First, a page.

"Thing Hermeneutics" by David Kaplan is an interesting foray into the possible relevance of Gadamer and Ricoeur for philosophy of technology. Although Gadamer and Ricoeur say very little directly on the theme of technology, and when they do they tend to be rather pessimistic about it, there is nevertheless a reason to take a closer look at the resources their respective theories offer. One of the more recent developments in philosophy of technology is that of 'appropriate technology', which takes a more empirical approach to the subject by focusing on particular technologies rather than adopting a transcendental approach that treats technology as a more global or universal phenomenon. Kaplan thinks that concepts from both Gadamer and Ricoeur can be fruitfully used to analyze our interpretive engagements with things, yielding a 'thing hermeneutics'.

Finally, Kathleen Wright, in her essay entitled "Gadamer's Philosophical Hermeneutics and New Confucianism", picks up the theme of the possible conservatism of Gadamer's thought in a novel way by investigating how it is that Gadamer's hermeneutics may have come to be associated with a conservative political movement known as New Confucianism. Though she attempts, on the one hand, to argue that some of Gadamer's concepts have been distorted in order to facilitate this appropriation, she also concludes that there is something about Gadamer's thought that lends itself to being put to this use more than, for example, Ricoeur's.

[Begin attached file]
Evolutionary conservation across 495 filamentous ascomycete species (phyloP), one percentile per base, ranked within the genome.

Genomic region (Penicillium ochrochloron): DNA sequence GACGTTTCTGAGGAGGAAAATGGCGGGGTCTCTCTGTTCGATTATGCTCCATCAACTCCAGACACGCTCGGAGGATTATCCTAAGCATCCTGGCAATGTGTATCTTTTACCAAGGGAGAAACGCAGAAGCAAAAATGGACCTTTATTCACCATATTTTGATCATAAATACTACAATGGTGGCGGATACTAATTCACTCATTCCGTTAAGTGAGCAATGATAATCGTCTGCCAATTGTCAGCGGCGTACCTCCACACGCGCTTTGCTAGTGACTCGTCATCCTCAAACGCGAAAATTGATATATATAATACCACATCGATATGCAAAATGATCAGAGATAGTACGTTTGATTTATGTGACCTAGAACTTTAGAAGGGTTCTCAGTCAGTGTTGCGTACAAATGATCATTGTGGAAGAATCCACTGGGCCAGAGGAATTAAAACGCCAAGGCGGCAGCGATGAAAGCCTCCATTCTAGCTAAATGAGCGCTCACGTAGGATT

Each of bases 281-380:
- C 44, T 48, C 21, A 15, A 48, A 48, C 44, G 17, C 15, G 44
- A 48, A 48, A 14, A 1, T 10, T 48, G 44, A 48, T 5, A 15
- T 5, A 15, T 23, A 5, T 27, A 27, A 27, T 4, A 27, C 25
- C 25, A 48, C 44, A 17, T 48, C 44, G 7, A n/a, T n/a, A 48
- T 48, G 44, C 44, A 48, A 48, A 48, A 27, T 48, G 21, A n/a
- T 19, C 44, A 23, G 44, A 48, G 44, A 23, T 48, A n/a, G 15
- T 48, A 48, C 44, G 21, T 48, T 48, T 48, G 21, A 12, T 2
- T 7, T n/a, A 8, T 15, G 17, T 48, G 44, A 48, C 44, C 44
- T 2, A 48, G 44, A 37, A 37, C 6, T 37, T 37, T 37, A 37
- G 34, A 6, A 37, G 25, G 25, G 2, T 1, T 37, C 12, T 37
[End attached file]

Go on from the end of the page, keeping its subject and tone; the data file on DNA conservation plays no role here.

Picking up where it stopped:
All in all, the essays in this volume are interesting, though some are motivated by questions that seem somewhat idiosyncratic and so could themselves be more effectively motivated for the reader. Those who are particularly interested in the critical dynamic between Gadamer and Ricoeur will probably find the essays by Westphal, Taylor, Ritivoi, and Vessey to be the most satisfying. Other essays (Kaplan, Derkson and Halsema) offer a more comparative treatment of the two thinkers, while some essays (Dauenhauer, Write, Arthos) focus on just one of the two thinkers under consideration. A few of the essays might have been stronger if they had followed that model. In these cases, the editorial objective of addressing the work of both Gadamer and Ricoeur seems to have led authors who primarily had something to say about one of these figures to add a section on the other. In some cases this worked; in others it didn't and seemed somewhat ad hoc and gratuitous.

Despite this, the essays are generally of good quality, and some are very good indeed. All make interesting reading both for those familiar with the work of Gadamer and Ricoeur and for those who want to become better acquainted with it. In this regard, the editors have accomplished their goal of reminding readers of the value of Gadamer's and Ricoeur's philosophical work and its relevance for contemporary philosophical thinking.